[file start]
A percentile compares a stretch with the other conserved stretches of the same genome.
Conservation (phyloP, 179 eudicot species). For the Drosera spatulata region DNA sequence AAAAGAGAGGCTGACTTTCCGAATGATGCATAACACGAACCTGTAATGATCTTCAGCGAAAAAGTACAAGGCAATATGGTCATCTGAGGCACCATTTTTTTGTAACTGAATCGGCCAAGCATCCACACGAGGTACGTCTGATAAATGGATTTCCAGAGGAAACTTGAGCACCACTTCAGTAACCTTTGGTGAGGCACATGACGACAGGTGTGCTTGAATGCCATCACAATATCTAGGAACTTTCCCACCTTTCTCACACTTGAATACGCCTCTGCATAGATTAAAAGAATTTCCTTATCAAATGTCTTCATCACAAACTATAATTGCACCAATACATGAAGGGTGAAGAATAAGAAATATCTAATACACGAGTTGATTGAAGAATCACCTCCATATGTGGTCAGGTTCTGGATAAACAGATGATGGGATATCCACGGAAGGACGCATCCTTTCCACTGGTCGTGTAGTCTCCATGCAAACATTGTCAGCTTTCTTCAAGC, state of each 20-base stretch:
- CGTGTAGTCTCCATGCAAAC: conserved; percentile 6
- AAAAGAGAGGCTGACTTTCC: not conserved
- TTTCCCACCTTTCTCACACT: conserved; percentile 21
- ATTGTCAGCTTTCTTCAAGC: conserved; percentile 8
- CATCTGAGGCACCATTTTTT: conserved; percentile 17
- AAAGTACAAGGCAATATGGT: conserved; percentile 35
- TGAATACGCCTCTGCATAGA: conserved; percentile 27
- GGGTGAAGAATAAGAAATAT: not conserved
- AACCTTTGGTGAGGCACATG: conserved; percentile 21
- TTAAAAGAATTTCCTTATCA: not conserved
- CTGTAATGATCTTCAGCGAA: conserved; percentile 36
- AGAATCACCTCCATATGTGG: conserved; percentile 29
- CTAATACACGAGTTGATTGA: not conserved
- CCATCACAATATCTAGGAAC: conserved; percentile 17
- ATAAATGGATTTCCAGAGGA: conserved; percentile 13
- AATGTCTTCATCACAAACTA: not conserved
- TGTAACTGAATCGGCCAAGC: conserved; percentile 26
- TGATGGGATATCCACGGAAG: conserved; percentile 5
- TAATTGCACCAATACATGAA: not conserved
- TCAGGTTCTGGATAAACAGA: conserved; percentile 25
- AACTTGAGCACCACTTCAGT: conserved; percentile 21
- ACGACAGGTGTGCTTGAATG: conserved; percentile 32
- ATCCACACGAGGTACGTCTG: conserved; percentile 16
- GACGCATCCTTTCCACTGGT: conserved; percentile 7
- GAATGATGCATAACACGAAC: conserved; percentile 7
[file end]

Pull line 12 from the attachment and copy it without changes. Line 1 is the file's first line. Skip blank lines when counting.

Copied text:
- TTAAAAGAATTTCCTTATCA: not conserved